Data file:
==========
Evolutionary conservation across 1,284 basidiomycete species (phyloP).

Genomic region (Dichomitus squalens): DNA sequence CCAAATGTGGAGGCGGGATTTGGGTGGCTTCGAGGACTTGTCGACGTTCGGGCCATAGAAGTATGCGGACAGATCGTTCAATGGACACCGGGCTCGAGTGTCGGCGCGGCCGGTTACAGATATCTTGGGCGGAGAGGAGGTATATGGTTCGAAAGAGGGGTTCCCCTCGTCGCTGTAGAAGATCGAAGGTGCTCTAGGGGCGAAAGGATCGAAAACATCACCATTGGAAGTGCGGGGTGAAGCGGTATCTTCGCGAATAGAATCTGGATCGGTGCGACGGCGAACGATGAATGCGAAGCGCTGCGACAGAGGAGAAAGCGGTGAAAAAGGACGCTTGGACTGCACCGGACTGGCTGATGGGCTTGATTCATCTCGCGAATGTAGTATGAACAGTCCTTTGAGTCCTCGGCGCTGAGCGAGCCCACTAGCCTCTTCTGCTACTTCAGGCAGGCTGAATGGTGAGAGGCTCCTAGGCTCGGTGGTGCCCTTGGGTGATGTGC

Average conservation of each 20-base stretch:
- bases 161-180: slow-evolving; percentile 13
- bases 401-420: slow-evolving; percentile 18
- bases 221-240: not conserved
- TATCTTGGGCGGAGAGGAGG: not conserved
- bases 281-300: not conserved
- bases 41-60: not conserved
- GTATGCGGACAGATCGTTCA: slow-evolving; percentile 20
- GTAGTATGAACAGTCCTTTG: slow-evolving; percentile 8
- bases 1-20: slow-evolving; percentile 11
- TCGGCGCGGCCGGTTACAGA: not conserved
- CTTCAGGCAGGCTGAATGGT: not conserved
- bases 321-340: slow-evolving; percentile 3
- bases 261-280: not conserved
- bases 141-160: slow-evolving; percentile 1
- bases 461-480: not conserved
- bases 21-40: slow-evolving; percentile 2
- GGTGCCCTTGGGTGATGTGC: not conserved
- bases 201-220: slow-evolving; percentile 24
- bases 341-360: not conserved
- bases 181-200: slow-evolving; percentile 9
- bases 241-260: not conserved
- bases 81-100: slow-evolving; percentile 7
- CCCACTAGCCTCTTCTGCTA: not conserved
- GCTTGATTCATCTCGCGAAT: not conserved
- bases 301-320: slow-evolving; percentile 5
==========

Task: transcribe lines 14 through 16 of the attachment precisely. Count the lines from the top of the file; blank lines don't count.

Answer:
- CTTCAGGCAGGCTGAATGGT: not conserved
- bases 321-340: slow-evolving; percentile 3
- bases 261-280: not conserved